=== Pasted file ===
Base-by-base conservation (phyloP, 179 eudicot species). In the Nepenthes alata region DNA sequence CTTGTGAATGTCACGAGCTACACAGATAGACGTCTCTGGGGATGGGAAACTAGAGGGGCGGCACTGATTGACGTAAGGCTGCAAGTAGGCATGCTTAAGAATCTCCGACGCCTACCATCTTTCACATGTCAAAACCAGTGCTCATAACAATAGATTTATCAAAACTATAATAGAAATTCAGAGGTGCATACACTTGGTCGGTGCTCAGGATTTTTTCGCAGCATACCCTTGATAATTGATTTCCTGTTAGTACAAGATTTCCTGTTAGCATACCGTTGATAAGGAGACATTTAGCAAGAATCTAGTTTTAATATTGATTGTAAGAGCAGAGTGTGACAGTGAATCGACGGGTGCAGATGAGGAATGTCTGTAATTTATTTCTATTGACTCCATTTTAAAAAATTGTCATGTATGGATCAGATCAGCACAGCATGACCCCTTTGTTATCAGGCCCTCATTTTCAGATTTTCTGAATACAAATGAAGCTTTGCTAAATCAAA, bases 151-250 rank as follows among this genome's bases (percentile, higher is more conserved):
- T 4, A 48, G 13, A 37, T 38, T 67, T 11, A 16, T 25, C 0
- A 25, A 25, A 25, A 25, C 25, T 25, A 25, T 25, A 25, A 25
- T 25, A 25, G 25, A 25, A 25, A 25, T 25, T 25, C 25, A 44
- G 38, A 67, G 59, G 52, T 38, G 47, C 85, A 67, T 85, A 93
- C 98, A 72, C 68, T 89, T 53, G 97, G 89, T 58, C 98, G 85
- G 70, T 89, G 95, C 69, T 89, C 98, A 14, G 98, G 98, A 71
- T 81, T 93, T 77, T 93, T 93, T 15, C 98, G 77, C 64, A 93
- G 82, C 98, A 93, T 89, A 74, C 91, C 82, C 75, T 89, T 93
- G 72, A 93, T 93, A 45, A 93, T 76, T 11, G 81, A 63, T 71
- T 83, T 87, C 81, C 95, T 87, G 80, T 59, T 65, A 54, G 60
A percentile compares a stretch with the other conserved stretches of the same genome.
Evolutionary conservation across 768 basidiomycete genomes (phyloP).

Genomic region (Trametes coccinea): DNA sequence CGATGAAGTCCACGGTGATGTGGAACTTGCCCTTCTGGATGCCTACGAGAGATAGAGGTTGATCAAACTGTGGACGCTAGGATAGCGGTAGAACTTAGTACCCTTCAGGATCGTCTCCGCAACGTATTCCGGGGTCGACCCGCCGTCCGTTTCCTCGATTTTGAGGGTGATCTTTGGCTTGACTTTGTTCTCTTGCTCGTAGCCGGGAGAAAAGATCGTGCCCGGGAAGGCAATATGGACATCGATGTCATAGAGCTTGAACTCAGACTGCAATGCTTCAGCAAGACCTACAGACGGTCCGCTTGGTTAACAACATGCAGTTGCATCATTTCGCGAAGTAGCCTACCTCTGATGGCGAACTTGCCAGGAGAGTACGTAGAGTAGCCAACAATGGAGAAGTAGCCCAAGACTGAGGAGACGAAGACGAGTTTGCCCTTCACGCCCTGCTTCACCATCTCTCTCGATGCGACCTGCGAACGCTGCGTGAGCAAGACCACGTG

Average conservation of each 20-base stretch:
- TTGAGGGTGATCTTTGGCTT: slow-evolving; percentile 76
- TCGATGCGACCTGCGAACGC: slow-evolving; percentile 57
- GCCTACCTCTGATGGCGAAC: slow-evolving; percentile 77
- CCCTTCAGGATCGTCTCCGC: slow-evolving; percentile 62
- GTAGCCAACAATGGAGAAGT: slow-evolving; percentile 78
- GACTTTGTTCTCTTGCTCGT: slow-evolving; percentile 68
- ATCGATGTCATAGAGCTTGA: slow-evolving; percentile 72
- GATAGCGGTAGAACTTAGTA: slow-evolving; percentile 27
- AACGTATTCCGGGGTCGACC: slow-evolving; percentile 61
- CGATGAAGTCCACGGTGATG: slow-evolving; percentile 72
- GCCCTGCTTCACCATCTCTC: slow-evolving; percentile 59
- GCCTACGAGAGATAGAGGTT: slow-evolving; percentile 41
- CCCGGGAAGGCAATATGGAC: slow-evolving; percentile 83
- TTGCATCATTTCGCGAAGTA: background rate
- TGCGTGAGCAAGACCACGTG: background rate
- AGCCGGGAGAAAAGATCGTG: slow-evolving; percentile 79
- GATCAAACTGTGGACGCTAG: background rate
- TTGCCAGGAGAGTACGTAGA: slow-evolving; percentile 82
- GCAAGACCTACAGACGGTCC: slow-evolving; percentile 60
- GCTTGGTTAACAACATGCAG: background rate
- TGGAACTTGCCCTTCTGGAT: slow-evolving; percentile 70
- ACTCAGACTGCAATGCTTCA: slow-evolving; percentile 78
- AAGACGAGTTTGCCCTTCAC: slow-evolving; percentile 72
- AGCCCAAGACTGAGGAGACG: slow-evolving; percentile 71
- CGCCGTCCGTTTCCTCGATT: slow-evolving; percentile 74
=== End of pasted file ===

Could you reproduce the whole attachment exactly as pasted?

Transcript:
Base-by-base conservation (phyloP, 179 eudicot species). In the Nepenthes alata region DNA sequence CTTGTGAATGTCACGAGCTACACAGATAGACGTCTCTGGGGATGGGAAACTAGAGGGGCGGCACTGATTGACGTAAGGCTGCAAGTAGGCATGCTTAAGAATCTCCGACGCCTACCATCTTTCACATGTCAAAACCAGTGCTCATAACAATAGATTTATCAAAACTATAATAGAAATTCAGAGGTGCATACACTTGGTCGGTGCTCAGGATTTTTTCGCAGCATACCCTTGATAATTGATTTCCTGTTAGTACAAGATTTCCTGTTAGCATACCGTTGATAAGGAGACATTTAGCAAGAATCTAGTTTTAATATTGATTGTAAGAGCAGAGTGTGACAGTGAATCGACGGGTGCAGATGAGGAATGTCTGTAATTTATTTCTATTGACTCCATTTTAAAAAATTGTCATGTATGGATCAGATCAGCACAGCATGACCCCTTTGTTATCAGGCCCTCATTTTCAGATTTTCTGAATACAAATGAAGCTTTGCTAAATCAAA, bases 151-250 rank as follows among this genome's bases (percentile, higher is more conserved):
- T 4, A 48, G 13, A 37, T 38, T 67, T 11, A 16, T 25, C 0
- A 25, A 25, A 25, A 25, C 25, T 25, A 25, T 25, A 25, A 25
- T 25, A 25, G 25, A 25, A 25, A 25, T 25, T 25, C 25, A 44
- G 38, A 67, G 59, G 52, T 38, G 47, C 85, A 67, T 85, A 93
- C 98, A 72, C 68, T 89, T 53, G 97, G 89, T 58, C 98, G 85
- G 70, T 89, G 95, C 69, T 89, C 98, A 14, G 98, G 98, A 71
- T 81, T 93, T 77, T 93, T 93, T 15, C 98, G 77, C 64, A 93
- G 82, C 98, A 93, T 89, A 74, C 91, C 82, C 75, T 89, T 93
- G 72, A 93, T 93, A 45, A 93, T 76, T 11, G 81, A 63, T 71
- T 83, T 87, C 81, C 95, T 87, G 80, T 59, T 65, A 54, G 60
A percentile compares a stretch with the other conserved stretches of the same genome.
Evolutionary conservation across 768 basidiomycete genomes (phyloP).

Genomic region (Trametes coccinea): DNA sequence CGATGAAGTCCACGGTGATGTGGAACTTGCCCTTCTGGATGCCTACGAGAGATAGAGGTTGATCAAACTGTGGACGCTAGGATAGCGGTAGAACTTAGTACCCTTCAGGATCGTCTCCGCAACGTATTCCGGGGTCGACCCGCCGTCCGTTTCCTCGATTTTGAGGGTGATCTTTGGCTTGACTTTGTTCTCTTGCTCGTAGCCGGGAGAAAAGATCGTGCCCGGGAAGGCAATATGGACATCGATGTCATAGAGCTTGAACTCAGACTGCAATGCTTCAGCAAGACCTACAGACGGTCCGCTTGGTTAACAACATGCAGTTGCATCATTTCGCGAAGTAGCCTACCTCTGATGGCGAACTTGCCAGGAGAGTACGTAGAGTAGCCAACAATGGAGAAGTAGCCCAAGACTGAGGAGACGAAGACGAGTTTGCCCTTCACGCCCTGCTTCACCATCTCTCTCGATGCGACCTGCGAACGCTGCGTGAGCAAGACCACGTG

Average conservation of each 20-base stretch:
- TTGAGGGTGATCTTTGGCTT: slow-evolving; percentile 76
- TCGATGCGACCTGCGAACGC: slow-evolving; percentile 57
- GCCTACCTCTGATGGCGAAC: slow-evolving; percentile 77
- CCCTTCAGGATCGTCTCCGC: slow-evolving; percentile 62
- GTAGCCAACAATGGAGAAGT: slow-evolving; percentile 78
- GACTTTGTTCTCTTGCTCGT: slow-evolving; percentile 68
- ATCGATGTCATAGAGCTTGA: slow-evolving; percentile 72
- GATAGCGGTAGAACTTAGTA: slow-evolving; percentile 27
- AACGTATTCCGGGGTCGACC: slow-evolving; percentile 61
- CGATGAAGTCCACGGTGATG: slow-evolving; percentile 72
- GCCCTGCTTCACCATCTCTC: slow-evolving; percentile 59
- GCCTACGAGAGATAGAGGTT: slow-evolving; percentile 41
- CCCGGGAAGGCAATATGGAC: slow-evolving; percentile 83
- TTGCATCATTTCGCGAAGTA: background rate
- TGCGTGAGCAAGACCACGTG: background rate
- AGCCGGGAGAAAAGATCGTG: slow-evolving; percentile 79
- GATCAAACTGTGGACGCTAG: background rate
- TTGCCAGGAGAGTACGTAGA: slow-evolving; percentile 82
- GCAAGACCTACAGACGGTCC: slow-evolving; percentile 60
- GCTTGGTTAACAACATGCAG: background rate
- TGGAACTTGCCCTTCTGGAT: slow-evolving; percentile 70
- ACTCAGACTGCAATGCTTCA: slow-evolving; percentile 78
- AAGACGAGTTTGCCCTTCAC: slow-evolving; percentile 72
- AGCCCAAGACTGAGGAGACG: slow-evolving; percentile 71
- CGCCGTCCGTTTCCTCGATT: slow-evolving; percentile 74